Since most of the new editorial staff has already been hired (10 jobs now open), the results of Scripps’ content investment have already borne fruit in traffic. Consequently, it’s hard to know how much more upside the company will gain. Conversely, the nature of WCPO’s hard paywall could drive down engagement. Sure, lots of content — the kind of relatively commoditized breaking news, weather, traffic, and sports that are staples of TV news — will still be free. And yes, WCPO’s Ron Burgundys should still be largely accessible for free. But readers will run into the hard paywall when they try to read the only-on-WCPO stories, the kinds of stories for which Adam Symson’s research shows a hunger. Stories on education, religion, or health — you know, the kinds of stories that newspapers have long been known for. The new staff hired will focus much on that non-traditional TV coverage.

Scripps may be grafting a newspaper model on a digital TV platform. If it is, is that old-fashioned or a brilliant streak of genius? It’s a mind-bending set of media metaphors in search of the digital future.

WCPO is going with a hard paywall rather than a meter. It’s closer to many European “plus” paywall models, especially those popular at tabloid newspapers. Those papers, like local TV news, believe that when offering much of the same news as their competitors, it’s better to keep that stuff free and segregate the proprietary stuff. While the meter is all the rage among U.S. newspapers, 2014 will tell us a lot about the success of these plus models in Europe and, maybe, newly in the U.S. In the meantime, WCPO will see how much the paywall limits the crucial sampling of digital content, key both to maintaining high digital traffic and improving subscription conversion. Scripps uses Digital Paymeter, developed by Syncronex and NewsCycle Solutions (formerly DTI) to power both its TV and newspaper sites; the newspaper sites use a meter, though one that is time-, rather than article-, based.

Think of the WCPO test in part as R&D for the rest of the company.

“Scripps is not a holding company,” says Symson. “It is a consumer products business. You’ve got to get the the product right first.” If it gets that product right — along with the paywall model and the pricing (which is still TBA, but likely below the $9.99/month threshold) — then Scripps can export the model to others of it 19 TV markets. Going into 2014, though, there’s no timetable for doing so.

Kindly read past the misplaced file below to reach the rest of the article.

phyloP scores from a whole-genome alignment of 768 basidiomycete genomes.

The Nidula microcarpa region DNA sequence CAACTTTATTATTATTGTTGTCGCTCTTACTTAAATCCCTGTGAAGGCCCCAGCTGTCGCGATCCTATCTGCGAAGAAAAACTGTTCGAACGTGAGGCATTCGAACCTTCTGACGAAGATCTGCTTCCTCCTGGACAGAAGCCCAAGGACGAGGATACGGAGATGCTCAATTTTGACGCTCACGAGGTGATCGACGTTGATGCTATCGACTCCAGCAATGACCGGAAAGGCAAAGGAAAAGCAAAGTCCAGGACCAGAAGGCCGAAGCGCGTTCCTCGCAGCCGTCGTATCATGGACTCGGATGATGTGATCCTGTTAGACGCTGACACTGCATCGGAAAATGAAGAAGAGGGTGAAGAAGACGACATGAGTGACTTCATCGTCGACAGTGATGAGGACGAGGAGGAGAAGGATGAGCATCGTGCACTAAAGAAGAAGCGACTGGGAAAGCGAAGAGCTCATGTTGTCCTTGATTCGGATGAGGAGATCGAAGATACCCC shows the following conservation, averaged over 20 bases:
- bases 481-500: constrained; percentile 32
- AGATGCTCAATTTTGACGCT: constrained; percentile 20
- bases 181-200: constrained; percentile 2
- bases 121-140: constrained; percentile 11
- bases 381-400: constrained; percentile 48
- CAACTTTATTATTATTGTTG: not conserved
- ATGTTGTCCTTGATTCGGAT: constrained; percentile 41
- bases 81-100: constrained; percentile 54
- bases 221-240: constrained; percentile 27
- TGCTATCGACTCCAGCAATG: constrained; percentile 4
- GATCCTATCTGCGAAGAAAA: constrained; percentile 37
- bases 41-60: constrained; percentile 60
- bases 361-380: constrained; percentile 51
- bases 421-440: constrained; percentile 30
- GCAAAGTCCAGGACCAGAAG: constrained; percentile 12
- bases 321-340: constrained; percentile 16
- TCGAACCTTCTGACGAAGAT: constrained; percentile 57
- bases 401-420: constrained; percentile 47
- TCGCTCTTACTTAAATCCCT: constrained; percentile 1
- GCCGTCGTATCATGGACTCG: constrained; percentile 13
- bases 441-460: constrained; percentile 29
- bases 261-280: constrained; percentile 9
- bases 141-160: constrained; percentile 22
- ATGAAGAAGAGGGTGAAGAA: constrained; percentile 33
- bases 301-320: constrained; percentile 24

Soon there will be other local TV experimentation to watch. As Press+ (which this week announced its 500th customer) launches its first local TV metered paywall, we’ll see how that experiment progresses as well. The nuances of metered TV sites will be worth watching for newspaper sites as well. In Press+’s TV model, the video meter is a clock — giving, for instance, 10 minutes of free viewing, before watchers hit warning and pay-up screens. The text-story meter is still article-based, so the TV model is a hybrid.

The WCPO expansion raises many more questions for the news business. Among them:

  • How will the interplay between on-air and digital work with the new staff? Broadcast has struggled with the same issues newspapers have in integrating or separating digital from the traditional product. Similarly, how well will the segmentation of video — given stations’ traditional orientation to block-programmed TV — move forward? It’s been painfully slow at many broadcasters.
  • Where does mobile fit into the picture? Some broadcasters tell me that as much as 60 percent of their traffic is now mobile; that’s well beyond the 35 percent commonly reported by newspaper sites. WCPO is in the newspaper range — 25 to 35 percent — and has readied a new set of apps as well as responsive design. Across the broadcast industry, work is being done at the company level and through industry consortia (“The newsonomics of breakthrough digital TV, from Aereo to Dyle and MundoFox to Google Fiber”), and TV too faces near-infinite opportunities and challenges in mobile.
  • How much of the TV pay experience will be mass and how much niche? WRAL’s TechWire, built in association with paywall provider Cleeng, is approaching its first year of paid experience (“The newsonomics of influentials from D.C. to Singapore to Raleigh”). Constructed around a membership model, the site is growing and retaining its subscribers, and John Conway, general manager of, suggests that the station’s investment, too, is a long-term one. At this point, it’s all about finding ways to put more people into the top end of the audience funnel and improve the conversion rate; that’s the nuts-and-bolts of the pay trade. Raleigh’s WRAL is one of the strongest local broadcasters in the nation, but don’t expect it to put up a full-site paywall any time soon.
  • Is membership an answer here? Adam Symson isn’t yet disclosing details of the WCPO subscription offer, but he uses the term “membership.” That’a a term in wide and diverse usage in the digital sub trade, from WRAL to the Chicago Tribune. What might be part of a local TV membership bundle that could make you buy?

Photo of WCPO van by Travis Estell used under a Creative Commons license.

POSTED     Dec. 5, 2013, 10:30 a.m.